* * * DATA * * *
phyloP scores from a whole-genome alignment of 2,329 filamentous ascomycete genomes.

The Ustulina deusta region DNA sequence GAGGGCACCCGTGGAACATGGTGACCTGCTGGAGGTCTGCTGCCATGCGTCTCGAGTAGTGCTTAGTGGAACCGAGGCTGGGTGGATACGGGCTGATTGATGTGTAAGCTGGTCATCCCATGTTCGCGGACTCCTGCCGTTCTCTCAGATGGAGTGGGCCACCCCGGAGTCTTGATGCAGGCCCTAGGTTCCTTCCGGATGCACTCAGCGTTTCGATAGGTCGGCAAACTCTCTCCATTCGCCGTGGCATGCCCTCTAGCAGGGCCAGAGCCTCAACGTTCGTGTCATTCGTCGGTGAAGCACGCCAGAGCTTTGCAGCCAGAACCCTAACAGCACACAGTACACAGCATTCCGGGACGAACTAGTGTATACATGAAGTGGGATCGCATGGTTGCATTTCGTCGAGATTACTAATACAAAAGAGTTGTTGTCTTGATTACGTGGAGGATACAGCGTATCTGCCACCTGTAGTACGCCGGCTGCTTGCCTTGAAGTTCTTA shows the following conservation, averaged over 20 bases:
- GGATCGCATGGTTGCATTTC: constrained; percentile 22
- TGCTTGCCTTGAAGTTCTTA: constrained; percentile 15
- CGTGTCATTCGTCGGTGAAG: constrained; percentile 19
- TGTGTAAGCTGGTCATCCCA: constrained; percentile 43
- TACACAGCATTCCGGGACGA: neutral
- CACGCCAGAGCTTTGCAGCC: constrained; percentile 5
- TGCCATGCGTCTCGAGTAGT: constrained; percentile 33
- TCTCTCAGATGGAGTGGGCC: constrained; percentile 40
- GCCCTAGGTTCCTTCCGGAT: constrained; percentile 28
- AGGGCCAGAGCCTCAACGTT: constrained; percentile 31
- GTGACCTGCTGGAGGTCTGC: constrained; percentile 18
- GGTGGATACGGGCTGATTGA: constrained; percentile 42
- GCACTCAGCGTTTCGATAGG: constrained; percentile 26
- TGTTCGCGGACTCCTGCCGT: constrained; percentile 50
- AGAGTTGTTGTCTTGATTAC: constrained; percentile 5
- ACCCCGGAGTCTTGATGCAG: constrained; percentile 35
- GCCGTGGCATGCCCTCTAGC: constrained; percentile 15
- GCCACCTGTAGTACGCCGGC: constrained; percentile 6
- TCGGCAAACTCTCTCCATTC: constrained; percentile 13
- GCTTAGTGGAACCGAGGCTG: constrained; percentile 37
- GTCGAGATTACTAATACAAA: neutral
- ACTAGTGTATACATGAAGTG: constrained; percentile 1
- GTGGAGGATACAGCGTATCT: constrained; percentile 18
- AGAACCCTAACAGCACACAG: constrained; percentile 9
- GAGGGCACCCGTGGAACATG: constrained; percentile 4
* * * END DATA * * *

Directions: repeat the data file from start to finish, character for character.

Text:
phyloP scores from a whole-genome alignment of 2,329 filamentous ascomycete genomes.

The Ustulina deusta region DNA sequence GAGGGCACCCGTGGAACATGGTGACCTGCTGGAGGTCTGCTGCCATGCGTCTCGAGTAGTGCTTAGTGGAACCGAGGCTGGGTGGATACGGGCTGATTGATGTGTAAGCTGGTCATCCCATGTTCGCGGACTCCTGCCGTTCTCTCAGATGGAGTGGGCCACCCCGGAGTCTTGATGCAGGCCCTAGGTTCCTTCCGGATGCACTCAGCGTTTCGATAGGTCGGCAAACTCTCTCCATTCGCCGTGGCATGCCCTCTAGCAGGGCCAGAGCCTCAACGTTCGTGTCATTCGTCGGTGAAGCACGCCAGAGCTTTGCAGCCAGAACCCTAACAGCACACAGTACACAGCATTCCGGGACGAACTAGTGTATACATGAAGTGGGATCGCATGGTTGCATTTCGTCGAGATTACTAATACAAAAGAGTTGTTGTCTTGATTACGTGGAGGATACAGCGTATCTGCCACCTGTAGTACGCCGGCTGCTTGCCTTGAAGTTCTTA shows the following conservation, averaged over 20 bases:
- GGATCGCATGGTTGCATTTC: constrained; percentile 22
- TGCTTGCCTTGAAGTTCTTA: constrained; percentile 15
- CGTGTCATTCGTCGGTGAAG: constrained; percentile 19
- TGTGTAAGCTGGTCATCCCA: constrained; percentile 43
- TACACAGCATTCCGGGACGA: neutral
- CACGCCAGAGCTTTGCAGCC: constrained; percentile 5
- TGCCATGCGTCTCGAGTAGT: constrained; percentile 33
- TCTCTCAGATGGAGTGGGCC: constrained; percentile 40
- GCCCTAGGTTCCTTCCGGAT: constrained; percentile 28
- AGGGCCAGAGCCTCAACGTT: constrained; percentile 31
- GTGACCTGCTGGAGGTCTGC: constrained; percentile 18
- GGTGGATACGGGCTGATTGA: constrained; percentile 42
- GCACTCAGCGTTTCGATAGG: constrained; percentile 26
- TGTTCGCGGACTCCTGCCGT: constrained; percentile 50
- AGAGTTGTTGTCTTGATTAC: constrained; percentile 5
- ACCCCGGAGTCTTGATGCAG: constrained; percentile 35
- GCCGTGGCATGCCCTCTAGC: constrained; percentile 15
- GCCACCTGTAGTACGCCGGC: constrained; percentile 6
- TCGGCAAACTCTCTCCATTC: constrained; percentile 13
- GCTTAGTGGAACCGAGGCTG: constrained; percentile 37
- GTCGAGATTACTAATACAAA: neutral
- ACTAGTGTATACATGAAGTG: constrained; percentile 1
- GTGGAGGATACAGCGTATCT: constrained; percentile 18
- AGAACCCTAACAGCACACAG: constrained; percentile 9
- GAGGGCACCCGTGGAACATG: constrained; percentile 4